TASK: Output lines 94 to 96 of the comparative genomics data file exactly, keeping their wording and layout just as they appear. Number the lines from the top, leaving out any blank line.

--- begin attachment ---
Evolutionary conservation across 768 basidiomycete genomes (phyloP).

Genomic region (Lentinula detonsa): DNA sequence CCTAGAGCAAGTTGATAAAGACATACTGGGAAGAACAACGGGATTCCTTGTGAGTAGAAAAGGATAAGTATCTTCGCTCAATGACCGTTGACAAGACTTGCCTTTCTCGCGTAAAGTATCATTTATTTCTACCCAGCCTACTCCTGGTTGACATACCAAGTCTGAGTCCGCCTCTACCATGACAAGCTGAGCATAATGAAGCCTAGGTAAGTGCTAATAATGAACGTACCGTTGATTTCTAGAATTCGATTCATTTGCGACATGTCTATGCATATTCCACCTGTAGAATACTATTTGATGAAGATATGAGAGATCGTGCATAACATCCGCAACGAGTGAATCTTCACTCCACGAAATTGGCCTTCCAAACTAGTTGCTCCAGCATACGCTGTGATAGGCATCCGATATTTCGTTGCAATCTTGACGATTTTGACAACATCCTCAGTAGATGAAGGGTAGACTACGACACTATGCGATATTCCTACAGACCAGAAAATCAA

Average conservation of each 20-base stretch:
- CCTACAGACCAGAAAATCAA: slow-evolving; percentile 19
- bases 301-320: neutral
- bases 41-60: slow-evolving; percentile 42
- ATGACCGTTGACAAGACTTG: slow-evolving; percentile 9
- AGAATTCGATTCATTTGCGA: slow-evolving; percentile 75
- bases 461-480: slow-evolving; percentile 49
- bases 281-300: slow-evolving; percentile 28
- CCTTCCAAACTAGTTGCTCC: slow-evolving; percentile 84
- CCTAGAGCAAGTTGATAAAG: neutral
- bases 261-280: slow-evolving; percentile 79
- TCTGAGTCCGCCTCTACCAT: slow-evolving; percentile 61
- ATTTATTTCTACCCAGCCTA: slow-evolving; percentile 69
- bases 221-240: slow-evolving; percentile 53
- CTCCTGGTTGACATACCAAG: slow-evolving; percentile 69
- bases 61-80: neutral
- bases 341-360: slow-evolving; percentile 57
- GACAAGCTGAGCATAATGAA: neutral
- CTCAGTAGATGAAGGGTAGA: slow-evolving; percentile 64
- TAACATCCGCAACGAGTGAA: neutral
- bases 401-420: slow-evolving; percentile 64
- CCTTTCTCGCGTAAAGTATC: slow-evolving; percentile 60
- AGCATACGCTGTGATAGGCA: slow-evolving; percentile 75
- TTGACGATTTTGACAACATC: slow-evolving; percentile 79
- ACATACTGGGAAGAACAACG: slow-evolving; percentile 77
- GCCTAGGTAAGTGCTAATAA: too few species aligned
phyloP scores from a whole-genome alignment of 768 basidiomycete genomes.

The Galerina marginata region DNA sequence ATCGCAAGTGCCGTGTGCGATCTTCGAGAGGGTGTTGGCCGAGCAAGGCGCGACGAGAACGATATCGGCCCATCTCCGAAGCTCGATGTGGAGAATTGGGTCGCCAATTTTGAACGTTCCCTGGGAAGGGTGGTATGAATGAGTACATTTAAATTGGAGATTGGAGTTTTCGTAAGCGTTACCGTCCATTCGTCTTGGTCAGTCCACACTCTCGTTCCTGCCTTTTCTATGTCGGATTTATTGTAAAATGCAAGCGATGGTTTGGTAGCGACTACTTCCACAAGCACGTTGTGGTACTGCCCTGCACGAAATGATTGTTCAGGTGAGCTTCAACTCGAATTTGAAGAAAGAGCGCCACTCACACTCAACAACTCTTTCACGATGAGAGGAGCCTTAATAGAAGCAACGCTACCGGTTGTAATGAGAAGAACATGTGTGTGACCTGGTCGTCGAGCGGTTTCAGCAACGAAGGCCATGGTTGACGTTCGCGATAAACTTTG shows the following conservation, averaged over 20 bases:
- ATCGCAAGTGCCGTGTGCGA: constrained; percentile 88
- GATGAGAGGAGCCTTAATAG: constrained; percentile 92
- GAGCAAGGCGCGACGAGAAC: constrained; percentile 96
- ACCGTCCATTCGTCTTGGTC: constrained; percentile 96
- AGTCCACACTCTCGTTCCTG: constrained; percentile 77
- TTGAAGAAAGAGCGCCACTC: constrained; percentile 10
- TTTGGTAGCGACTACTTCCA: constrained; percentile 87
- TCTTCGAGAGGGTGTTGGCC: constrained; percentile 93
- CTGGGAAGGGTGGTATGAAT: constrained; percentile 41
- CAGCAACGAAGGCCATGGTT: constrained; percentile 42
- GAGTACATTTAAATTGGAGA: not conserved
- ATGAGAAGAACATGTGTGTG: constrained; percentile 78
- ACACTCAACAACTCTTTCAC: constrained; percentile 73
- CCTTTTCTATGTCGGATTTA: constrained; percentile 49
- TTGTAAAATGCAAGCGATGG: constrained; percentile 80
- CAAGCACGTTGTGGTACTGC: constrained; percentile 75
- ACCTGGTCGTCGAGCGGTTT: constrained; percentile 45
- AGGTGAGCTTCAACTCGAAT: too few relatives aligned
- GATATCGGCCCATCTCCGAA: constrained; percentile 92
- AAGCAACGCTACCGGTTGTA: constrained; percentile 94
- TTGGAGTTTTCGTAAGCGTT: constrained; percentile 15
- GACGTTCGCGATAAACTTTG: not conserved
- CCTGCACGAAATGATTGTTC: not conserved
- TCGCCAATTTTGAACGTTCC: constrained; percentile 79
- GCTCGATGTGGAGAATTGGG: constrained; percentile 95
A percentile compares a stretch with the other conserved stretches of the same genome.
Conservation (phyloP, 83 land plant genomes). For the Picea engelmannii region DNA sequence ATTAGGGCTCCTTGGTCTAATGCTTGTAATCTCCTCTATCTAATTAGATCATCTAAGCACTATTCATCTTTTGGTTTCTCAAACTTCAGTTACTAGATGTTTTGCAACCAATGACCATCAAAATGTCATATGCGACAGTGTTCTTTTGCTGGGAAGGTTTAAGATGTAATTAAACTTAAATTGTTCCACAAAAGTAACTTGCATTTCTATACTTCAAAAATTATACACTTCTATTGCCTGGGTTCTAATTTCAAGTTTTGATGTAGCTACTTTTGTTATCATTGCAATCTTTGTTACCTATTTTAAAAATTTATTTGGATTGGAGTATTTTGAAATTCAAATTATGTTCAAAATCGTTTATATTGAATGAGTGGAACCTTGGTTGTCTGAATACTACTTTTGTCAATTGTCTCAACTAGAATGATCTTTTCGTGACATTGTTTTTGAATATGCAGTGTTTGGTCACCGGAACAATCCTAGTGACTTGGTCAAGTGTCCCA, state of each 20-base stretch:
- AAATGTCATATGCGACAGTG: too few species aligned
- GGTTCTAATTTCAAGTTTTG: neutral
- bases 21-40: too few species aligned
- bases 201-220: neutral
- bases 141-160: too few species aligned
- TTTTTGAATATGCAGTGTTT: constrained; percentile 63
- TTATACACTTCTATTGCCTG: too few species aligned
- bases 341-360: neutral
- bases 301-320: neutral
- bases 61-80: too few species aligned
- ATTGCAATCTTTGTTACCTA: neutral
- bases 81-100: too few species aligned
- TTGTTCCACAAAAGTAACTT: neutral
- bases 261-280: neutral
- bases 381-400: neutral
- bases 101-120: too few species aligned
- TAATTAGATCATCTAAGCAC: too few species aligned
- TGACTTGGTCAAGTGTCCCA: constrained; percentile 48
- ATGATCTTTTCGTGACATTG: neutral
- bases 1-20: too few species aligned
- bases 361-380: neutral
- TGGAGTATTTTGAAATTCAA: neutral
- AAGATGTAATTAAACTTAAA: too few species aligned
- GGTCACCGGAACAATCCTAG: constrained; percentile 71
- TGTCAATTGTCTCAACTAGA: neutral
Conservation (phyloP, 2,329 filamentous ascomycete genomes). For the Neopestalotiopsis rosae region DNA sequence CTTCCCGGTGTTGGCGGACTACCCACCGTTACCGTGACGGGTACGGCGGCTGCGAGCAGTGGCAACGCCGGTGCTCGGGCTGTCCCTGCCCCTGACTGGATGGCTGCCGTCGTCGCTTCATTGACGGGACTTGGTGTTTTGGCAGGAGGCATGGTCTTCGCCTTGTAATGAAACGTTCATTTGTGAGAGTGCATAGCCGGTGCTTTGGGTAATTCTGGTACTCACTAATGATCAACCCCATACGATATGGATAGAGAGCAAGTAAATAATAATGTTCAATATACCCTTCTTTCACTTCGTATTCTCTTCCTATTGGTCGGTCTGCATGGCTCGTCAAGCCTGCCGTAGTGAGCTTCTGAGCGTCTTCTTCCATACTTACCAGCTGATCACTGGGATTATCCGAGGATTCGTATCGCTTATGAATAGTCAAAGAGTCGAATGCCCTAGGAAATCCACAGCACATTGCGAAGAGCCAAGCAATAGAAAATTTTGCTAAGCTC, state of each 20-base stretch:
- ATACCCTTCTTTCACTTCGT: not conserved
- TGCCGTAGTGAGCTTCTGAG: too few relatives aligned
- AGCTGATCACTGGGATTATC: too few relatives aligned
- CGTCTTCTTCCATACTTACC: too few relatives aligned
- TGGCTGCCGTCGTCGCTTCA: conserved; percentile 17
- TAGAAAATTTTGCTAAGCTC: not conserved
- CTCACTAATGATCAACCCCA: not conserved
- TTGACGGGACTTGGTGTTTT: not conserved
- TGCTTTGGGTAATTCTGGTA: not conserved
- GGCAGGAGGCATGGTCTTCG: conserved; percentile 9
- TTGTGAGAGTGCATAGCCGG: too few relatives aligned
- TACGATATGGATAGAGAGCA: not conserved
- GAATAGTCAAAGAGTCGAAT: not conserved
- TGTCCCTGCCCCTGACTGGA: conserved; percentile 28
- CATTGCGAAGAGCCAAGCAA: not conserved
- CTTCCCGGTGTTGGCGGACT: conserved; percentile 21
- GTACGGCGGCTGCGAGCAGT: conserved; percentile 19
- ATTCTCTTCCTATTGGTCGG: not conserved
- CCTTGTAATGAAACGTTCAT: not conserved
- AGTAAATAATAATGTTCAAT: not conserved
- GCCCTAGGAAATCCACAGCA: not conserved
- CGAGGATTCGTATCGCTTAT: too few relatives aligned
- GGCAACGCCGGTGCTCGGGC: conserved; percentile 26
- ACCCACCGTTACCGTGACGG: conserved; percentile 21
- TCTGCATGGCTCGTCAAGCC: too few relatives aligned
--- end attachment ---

- TTGTGAGAGTGCATAGCCGG: too few relatives aligned
- TACGATATGGATAGAGAGCA: not conserved
- GAATAGTCAAAGAGTCGAAT: not conserved